Food, Wine

Noodle Mania

Catch the wave: Surely, you’ve noticed the ramen tsunami. Ramen shops are suddenly everywhere, the hottest trend to hit the restaurant world since, well, maybe forever. Wholesome, affordable, fast, and filling—what’s not to like about ramen? If you could eat ramen in the car, burger chains might need to worry.

Asparagus Ramen

But here’s what nobody tells you about ramen: You can make it at home. Easily. Most supermarkets carry fresh ramen noodles now in a refrigerated case. Float the noodles in rich broth with a silky six-minute egg. Add whatever vegetables you’re craving, a drizzle of sesame oil, a dash of seasoning. Shichimi togarashi (the Japanese spice blend) will give your masterpiece that authentic ramen-shop taste.

California asparagus are at their peak right now, tender and tasty whether they’re skinny spears or jumbo size. Look for tightly closed tips and several inches of bright green color. California asparagus growers like Couture Farms are world leaders in sustainability, fertilizing their fields with compost tea and composting all their packing-house trimmings. Father-daughter growers Chris and Caitlin Couture are proud of their soil’s productivity and health. On a warm day, the spears can rise six inches. Even Caitlin’s toddler son, Dylan, likes to get up close and eye level with the amazing, fast-growing “grass.”

Green Medal Awards Logo


Time for a shout-out to California’s newest Green Medal winners, recognized for modeling sustainable practices in the wine industry. Medals are awarded annually in four categories (Leader, Environment, Community and Business), and both wineries and grape growers are eligible. Cue the drumroll, please. The 2019 honorees are Silver Oak Cellars, Scheid Family Wines, Smith Family Wines, and Domaine Carneros. Watch the video to learn what these enterprises are doing to keep California wines on the cutting edge of sustainability.

The Pour

Which Wine?

California Sauvignon Blanc is the go-to pour for dishes that showcase spring vegetables, like this ramen bowl. Most bottlings tend to have a lean, steely texture and bright citrus or herbal flavors that complement green vegetables. A few vintners blend in Semillon for a fleshier style or use oak aging to give their Sauvignon Blanc more complexity. The variety appreciates a warm climate. Lake County, Napa Valley, and inland areas of Sonoma County are among the best sites for this popular variety.

Meet the Grapes: Explore more wine pairings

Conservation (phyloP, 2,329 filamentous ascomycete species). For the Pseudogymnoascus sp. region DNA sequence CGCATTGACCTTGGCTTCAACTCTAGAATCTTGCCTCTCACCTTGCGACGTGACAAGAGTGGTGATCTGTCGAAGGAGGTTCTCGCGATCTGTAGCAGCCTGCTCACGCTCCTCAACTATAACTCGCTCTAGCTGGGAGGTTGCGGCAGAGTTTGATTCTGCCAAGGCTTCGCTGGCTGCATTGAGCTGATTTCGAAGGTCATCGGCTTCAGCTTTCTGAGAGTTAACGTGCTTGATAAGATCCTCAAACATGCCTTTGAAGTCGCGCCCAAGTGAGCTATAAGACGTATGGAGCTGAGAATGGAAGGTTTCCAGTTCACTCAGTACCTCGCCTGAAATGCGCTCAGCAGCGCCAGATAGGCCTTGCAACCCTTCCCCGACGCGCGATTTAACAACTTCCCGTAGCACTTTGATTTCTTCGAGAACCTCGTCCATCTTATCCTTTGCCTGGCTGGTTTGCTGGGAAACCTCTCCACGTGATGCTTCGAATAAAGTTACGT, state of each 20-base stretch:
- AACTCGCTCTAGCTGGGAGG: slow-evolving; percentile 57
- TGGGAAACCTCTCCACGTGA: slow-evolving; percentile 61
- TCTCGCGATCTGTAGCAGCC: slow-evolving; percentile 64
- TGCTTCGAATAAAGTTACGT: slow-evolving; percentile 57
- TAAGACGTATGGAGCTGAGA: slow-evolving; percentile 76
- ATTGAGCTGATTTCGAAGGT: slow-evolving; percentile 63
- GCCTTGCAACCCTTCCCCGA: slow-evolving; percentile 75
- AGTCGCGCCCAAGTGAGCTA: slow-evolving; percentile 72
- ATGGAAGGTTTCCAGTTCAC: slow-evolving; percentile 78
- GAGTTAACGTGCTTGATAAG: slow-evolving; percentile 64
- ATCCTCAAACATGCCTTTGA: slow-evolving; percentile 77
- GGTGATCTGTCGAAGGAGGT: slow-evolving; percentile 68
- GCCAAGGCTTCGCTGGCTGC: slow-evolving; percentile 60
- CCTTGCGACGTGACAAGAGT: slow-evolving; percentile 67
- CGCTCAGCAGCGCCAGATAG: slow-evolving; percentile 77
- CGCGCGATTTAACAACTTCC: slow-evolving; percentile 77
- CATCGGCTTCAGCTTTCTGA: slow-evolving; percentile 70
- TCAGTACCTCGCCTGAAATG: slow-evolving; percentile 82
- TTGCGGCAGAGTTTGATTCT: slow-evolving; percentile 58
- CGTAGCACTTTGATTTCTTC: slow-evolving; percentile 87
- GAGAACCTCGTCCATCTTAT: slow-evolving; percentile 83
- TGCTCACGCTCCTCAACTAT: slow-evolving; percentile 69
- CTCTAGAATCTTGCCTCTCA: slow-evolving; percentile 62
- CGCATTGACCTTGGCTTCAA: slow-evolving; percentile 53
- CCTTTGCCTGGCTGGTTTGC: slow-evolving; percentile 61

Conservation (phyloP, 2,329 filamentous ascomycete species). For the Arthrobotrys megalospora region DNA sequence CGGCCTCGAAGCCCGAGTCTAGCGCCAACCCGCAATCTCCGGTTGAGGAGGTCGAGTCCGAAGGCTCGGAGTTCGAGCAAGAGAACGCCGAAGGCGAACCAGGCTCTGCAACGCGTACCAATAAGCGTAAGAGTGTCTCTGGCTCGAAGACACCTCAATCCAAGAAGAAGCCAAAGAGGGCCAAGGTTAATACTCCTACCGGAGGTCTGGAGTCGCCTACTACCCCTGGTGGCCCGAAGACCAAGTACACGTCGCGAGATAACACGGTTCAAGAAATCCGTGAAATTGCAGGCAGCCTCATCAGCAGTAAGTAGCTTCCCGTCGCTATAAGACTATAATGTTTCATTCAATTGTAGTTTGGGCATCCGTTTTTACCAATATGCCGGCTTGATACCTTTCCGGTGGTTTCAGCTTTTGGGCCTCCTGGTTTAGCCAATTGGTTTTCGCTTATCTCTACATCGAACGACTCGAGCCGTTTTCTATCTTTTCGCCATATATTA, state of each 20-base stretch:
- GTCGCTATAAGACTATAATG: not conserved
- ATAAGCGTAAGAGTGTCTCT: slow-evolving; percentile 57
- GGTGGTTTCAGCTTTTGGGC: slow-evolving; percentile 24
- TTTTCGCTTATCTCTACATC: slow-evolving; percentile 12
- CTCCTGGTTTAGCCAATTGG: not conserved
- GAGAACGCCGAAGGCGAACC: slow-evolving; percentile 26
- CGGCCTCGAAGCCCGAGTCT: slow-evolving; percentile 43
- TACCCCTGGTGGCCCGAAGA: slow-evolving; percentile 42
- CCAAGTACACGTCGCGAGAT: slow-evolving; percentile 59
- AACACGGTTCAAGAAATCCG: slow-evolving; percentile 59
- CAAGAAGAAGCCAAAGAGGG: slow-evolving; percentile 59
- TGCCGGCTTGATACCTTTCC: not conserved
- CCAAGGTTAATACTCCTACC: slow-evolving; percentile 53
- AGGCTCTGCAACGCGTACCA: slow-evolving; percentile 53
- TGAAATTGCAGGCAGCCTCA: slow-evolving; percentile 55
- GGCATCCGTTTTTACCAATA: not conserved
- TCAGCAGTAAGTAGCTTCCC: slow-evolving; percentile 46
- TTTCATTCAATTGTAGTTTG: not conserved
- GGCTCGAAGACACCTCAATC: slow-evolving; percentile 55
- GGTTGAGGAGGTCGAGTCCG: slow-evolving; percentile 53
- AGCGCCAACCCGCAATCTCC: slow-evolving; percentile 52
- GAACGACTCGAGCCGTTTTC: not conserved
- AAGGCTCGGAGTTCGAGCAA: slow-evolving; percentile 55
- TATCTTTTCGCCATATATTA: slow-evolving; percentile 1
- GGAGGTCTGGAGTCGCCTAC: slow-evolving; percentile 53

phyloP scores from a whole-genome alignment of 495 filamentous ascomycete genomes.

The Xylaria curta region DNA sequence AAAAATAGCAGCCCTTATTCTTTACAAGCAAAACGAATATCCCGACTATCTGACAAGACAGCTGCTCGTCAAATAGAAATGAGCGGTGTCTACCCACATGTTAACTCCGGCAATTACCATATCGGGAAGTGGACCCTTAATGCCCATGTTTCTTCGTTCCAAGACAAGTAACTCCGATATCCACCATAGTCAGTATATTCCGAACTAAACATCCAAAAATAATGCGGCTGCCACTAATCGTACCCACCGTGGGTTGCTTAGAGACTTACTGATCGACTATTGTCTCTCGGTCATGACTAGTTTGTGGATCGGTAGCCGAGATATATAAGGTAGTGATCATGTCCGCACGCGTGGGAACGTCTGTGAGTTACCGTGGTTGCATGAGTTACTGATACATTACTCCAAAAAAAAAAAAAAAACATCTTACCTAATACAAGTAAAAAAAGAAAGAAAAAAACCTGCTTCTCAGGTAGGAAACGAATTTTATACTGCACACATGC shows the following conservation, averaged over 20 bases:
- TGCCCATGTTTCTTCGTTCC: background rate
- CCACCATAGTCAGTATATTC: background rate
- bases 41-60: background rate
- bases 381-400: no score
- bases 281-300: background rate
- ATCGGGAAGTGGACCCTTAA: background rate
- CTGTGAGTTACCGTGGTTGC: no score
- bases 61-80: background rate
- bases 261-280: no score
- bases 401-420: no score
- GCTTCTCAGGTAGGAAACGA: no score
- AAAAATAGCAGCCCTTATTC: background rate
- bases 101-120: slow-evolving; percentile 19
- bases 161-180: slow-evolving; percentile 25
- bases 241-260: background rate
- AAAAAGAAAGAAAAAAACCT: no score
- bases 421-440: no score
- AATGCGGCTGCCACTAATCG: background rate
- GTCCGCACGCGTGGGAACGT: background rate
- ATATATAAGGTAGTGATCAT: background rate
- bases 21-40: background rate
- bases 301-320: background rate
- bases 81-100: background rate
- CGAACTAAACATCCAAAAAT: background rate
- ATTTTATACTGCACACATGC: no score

Ramen with Asparagus, Shiitake, and Edamame

Everybody loves ramen. The noodles are slippery and satisfying, the broth nourishing, and it’s okay to slurp. Use this recipe as a template for your own inspirations. When asparagus is not in season, substitute spinach or mustard greens. If you can’t find edamame (soybeans), try green peas. A quivering six-minute egg continues to cook in the hot broth and adds richness.

Ramen with Asparagus, Shiitake, and Edamame


  • 3 1⁄2 cups (875 ml) rich chicken or vegetable broth
  • 1⁄2 cup (5 g) dried bonito flakes
  • 1 large egg
  • 1⁄2 pound (250 g) fresh ramen noodles
  • 2 teaspoons Asian sesame oil
  • 4 fresh shiitake mushrooms, about 1 1⁄2 oz (45 g), stems removed, then sliced
  • Kosher or sea salt
  • 1⁄2 cup (70 g) fresh or frozen shelled edamame
  • 2⁄3 cup (70 g) diagonally sliced asparagus tips, in slices 1⁄4 inch (6 mm) thick
  • 1⁄4 cup (65 g) white miso
  • 1⁄4 cup (30 g) minced green onion, white and pale green part only
  • Shichimi togarashi (Japanese seven-spice blend), for garnish

Serves 2


Bring the broth to a simmer in a small saucepan. Remove from the heat and add the bonito flakes, sprinkling them on the surface. Let them steep for 3 to 4 minutes, then strain through cheesecloth and return the strained broth to the saucepan.

Put enough water in a small saucepan to cover the egg generously but do not add the egg yet. Bring the water to a boil over high heat, then reduce the heat to a simmer so you can add the egg without jostling it. While the water is heating, prepare a bowl of ice water. With a large spoon, lower the egg into the simmering water, working carefully so it does not crack. Adjust the heat so the egg cooks at a gentle simmer. Cook the egg for 6 minutes exactly. Transfer the egg to the ice water with a slotted spoon. When cool, lift it out of the water and peel.

Bring a large pot of unsalted water to a boil over high heat. Add the ramen noodles and stir well to keep the noodles from clumping. Cook, stirring often, until the noodles are al dente (the timing will depend on their freshness). With tongs, lift the noodles out of the pot and into a sieve or colander. Rinse with cool water and shake well to remove any excess water. Transfer to a bowl and toss with 1 teaspoon of the sesame oil to prevent clumping.

Fill two large soup bowls with hot water from the ramen pot to warm them.

Heat the remaining 1 teaspoon sesame oil in a small nonstick frying pan over medium-high heat. Add the mushrooms and sauté until softened, 1 to 2 minutes. Season with salt and set aside.

Return the broth to medium heat and bring to a simmer. Add the edamame and simmer gently until they are almost tender, 3 to 5 minutes. (You can add frozen edamame without thawing.) Add the asparagus and cook for 1 minute. Put the miso in a small bowl and whisk in enough of the hot broth to make a smooth, pourable mixture. Stir the thinned miso into the broth. Salt to taste.

Drain the hot water from the soup bowls. Divide the noodles and mushrooms between the bowls. Top with the steaming-hot broth, dividing it evenly. Halve the boiled egg and nestle one half in each bowl. Garnish generously with the green onions and shichimi togarashi and serve.

Recommended Pairings

Sauvignon Blanc, California Riesling or Gewürztraminer

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